PMD is a great and widely-used source code analyzer which finds common programming flaws and bad coding practices in source code projects. This document intends to help users make a better use of this helpful tool, by proposing simple yet effective corrective actions to improve the project quality according to PMD XML results.
The version of PMD used is
5.3.1 and the PMD run was executed on the
PMD raised a total of
175961 violations to checked rules, including:
1126with priority 1,
1978with priority 2,
170409with priority 3,
2448with priority 4.
Rules can be considered as coding practices. They represent what the community believes to be right or wrong, althougth it heavily depends on your own context. In this very case:
87rules have been checked.
71broken rules, and
This plot shows the proportion of rules violated (NOK: red) and clean (OK: blue). The lightness decreases with the priority (P1 -> p4).
Once you have selected the right rules, and made sure you understand them, then you should strive to keep the number of violations low, or even null. For each violation, you should either fix it or acknowledge it. As you will see, there will always be cases where the rule is smart, but doesn't apply to a specific instance in your code â because there is simply no bullet-proof generic truth. But once you know the rules, you know when to bend them, and it is ok: PMD allows you to ignore or suppress the incriminated warnings if you know what you are doing.
There are a few things to keep in mind when using PMD to improve your code:
From there, the next practical thing to do is either to:
The table on the right shows the 10 top files with high-priority violations. NCC P1 is the number of violations with priority 1 in the file, and NCC P2 is the number of violation with priority 2 in the file. Fixing them would be a good start. When you are over, re-run the analysis and fix the 10 next, until all high-priority violations are fixed.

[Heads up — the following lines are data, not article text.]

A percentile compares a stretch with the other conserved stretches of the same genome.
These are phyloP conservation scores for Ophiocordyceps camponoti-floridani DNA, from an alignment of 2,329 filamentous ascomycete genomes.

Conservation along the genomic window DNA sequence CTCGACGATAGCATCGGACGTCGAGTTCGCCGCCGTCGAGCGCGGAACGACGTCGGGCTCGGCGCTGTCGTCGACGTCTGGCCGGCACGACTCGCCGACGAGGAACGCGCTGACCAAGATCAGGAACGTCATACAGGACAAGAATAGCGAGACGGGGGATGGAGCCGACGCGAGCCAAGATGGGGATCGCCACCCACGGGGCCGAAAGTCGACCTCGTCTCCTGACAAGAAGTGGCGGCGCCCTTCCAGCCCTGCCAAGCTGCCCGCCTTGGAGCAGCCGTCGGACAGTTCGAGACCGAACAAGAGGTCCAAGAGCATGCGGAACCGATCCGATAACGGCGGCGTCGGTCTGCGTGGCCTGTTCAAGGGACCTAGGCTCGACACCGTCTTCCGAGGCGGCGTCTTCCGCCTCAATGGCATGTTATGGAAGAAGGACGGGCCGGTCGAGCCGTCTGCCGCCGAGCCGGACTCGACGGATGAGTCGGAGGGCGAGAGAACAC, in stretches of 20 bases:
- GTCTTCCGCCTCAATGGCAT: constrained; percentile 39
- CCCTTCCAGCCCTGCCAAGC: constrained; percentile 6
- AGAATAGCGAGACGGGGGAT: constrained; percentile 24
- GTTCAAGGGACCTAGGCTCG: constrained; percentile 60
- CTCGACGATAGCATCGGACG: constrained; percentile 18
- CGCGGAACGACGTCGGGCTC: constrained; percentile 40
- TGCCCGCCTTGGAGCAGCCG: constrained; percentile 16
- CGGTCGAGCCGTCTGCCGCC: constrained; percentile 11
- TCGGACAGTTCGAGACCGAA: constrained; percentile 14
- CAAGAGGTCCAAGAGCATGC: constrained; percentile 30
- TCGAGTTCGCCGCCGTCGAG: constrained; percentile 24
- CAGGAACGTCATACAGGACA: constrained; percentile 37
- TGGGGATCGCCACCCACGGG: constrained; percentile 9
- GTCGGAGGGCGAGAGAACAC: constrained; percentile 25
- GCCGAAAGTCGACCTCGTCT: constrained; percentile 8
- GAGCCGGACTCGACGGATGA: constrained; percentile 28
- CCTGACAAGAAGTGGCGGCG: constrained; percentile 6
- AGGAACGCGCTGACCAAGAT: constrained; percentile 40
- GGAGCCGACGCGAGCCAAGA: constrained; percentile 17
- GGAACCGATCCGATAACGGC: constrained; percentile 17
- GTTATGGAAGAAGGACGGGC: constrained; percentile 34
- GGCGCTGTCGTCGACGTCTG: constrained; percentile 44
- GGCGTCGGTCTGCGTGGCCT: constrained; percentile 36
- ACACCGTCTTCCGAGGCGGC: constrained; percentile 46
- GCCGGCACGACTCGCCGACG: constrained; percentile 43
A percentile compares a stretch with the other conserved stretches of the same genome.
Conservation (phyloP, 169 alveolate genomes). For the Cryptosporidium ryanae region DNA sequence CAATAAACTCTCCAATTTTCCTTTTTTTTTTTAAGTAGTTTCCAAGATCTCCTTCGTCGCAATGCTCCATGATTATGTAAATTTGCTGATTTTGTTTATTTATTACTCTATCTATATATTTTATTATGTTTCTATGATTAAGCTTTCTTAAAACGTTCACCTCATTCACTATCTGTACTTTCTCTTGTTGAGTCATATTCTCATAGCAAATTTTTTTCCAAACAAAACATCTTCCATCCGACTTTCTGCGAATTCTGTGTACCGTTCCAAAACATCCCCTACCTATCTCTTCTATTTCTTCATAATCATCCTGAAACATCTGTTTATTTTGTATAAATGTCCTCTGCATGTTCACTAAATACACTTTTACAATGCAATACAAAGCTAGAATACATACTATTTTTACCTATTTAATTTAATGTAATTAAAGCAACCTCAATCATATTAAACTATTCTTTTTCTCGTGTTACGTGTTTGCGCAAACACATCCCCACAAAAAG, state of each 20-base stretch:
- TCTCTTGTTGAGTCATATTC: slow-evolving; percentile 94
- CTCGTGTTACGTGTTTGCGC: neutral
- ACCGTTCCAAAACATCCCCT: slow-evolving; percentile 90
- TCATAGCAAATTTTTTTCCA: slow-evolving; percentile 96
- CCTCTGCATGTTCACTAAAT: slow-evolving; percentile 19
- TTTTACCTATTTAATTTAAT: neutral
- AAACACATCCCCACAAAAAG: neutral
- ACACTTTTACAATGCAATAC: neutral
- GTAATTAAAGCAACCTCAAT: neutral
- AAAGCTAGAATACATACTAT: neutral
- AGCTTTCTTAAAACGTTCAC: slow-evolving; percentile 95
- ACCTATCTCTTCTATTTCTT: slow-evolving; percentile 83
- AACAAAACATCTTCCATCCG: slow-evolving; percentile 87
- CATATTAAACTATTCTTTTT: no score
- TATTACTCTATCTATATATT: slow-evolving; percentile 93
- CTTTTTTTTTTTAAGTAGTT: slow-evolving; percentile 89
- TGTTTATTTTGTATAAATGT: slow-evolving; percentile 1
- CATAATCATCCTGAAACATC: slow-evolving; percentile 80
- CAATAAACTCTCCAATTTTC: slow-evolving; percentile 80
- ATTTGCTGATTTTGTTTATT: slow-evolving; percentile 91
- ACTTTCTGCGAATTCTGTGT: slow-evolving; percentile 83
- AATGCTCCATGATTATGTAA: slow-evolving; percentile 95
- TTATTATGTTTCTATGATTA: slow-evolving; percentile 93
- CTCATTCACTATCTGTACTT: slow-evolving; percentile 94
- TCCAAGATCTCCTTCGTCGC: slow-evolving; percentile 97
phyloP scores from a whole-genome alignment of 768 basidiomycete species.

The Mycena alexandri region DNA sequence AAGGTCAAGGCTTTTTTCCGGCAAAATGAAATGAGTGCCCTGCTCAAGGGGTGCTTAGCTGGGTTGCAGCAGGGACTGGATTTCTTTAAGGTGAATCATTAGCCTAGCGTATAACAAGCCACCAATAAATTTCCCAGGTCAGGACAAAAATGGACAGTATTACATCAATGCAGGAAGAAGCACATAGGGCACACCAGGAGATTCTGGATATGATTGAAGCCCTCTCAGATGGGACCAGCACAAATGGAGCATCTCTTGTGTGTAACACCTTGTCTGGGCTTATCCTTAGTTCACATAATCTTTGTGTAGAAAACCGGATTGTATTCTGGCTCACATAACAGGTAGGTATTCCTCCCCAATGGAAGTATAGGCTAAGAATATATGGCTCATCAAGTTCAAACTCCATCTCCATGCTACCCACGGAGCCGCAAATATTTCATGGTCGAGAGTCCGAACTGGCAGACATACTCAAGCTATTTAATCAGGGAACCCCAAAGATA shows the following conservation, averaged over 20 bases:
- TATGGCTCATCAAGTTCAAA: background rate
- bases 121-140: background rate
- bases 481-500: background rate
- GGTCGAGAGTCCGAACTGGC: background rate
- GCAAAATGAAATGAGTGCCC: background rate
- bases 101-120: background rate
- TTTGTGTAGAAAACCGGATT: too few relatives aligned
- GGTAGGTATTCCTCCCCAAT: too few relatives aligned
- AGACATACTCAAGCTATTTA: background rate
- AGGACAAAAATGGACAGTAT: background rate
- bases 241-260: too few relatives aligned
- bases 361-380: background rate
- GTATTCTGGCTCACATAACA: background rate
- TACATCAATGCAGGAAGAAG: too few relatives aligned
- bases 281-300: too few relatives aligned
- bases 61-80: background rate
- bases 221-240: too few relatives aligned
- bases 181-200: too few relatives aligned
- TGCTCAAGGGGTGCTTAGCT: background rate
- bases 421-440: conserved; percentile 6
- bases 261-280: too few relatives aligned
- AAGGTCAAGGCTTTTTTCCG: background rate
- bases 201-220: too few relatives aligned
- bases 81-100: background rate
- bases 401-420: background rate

You should start with files that have a lot of high-priority violations. The current analysis unveils:
3104violations with priority 1 or 2, distributed in
1367files. Those are further decomposed in:
1126violations with priority 1, distributed in
1978violations with priority 2, distributed in
|File||NCC P1||NCC P2|
|. . /cdt/internal/core/dom/parser/cpp/semantics/CPPSemantics.java||0||45|
|. . se/cdt/internal/core/dom/parser/cpp/semantics/CPPVisitor.java||0||42|
|. . /core/dom/parser/cpp/semantics/TemplateArgumentDeduction.java||1||40|
|. . org/eclipse/cdt/internal/core/parser/scanner/LocationMap.java||0||36|
|. . t/internal/autotools/ui/editors/automake/GNUMakefileUtil.java||0||31|
|. . ipse/cdt/make/internal/core/makefile/gnu/GNUMakefileUtil.java||0||30|
|. . rser/org/eclipse/cdt/internal/core/dom/parser/c/CVisitor.java||1||23|
|. . se/cdt/internal/autotools/core/AutotoolsNewMakeGenerator.java||0||19|
|. . cdt/internal/core/dom/parser/cpp/CPPASTLiteralExpression.java||0||19|
|. . /cdt/internal/core/dom/parser/cpp/semantics/CPPTemplates.java||0||19|
Another approache is to work on practices acquisition: select a few rules that you consider as really important, with an actionable number of violations, and fix them wherever they appear. The current analysis has
5 rules with priority 1 or 2 that show less than 50 violations. The graphic below on the left shows the 5 top rules with a low number of violations and a priority with either 1 or 2. The table on the rigth provides the corresponding data.
The visualisations on this page can be exported and easily reused on an external web site. You can find more information on iframes and pictures reuse in the project's wiki. Remember to change the server name in the code samples provided.
Pie chart of checked and broken rules
<iframe src="http://server/projects/tools.cdt/PmdAnalysis/pmd_analysis_pie.html" frameborder="0" style="width: 100%; height: 320px"></iframe>
Files with high priority violations
<img src="http://server/projects/tools.cdt/PmdAnalysis/pmd_analysis_files_ncc1.svg" frameborder="0" style="width: 100%; height: 600px" />
Top 5 high-priority rules
<img src="http://server/projects/tools.cdt/PmdAnalysis/pmd_analysis_top_5_rules.svg" frameborder="0" style="width: 100%; height: 370px" />
The visualisations used in this document rely on a number of flat CSV and JSON data files, that were extracted from the PMD XML results file. You can download and play with them if you want to thereafter:
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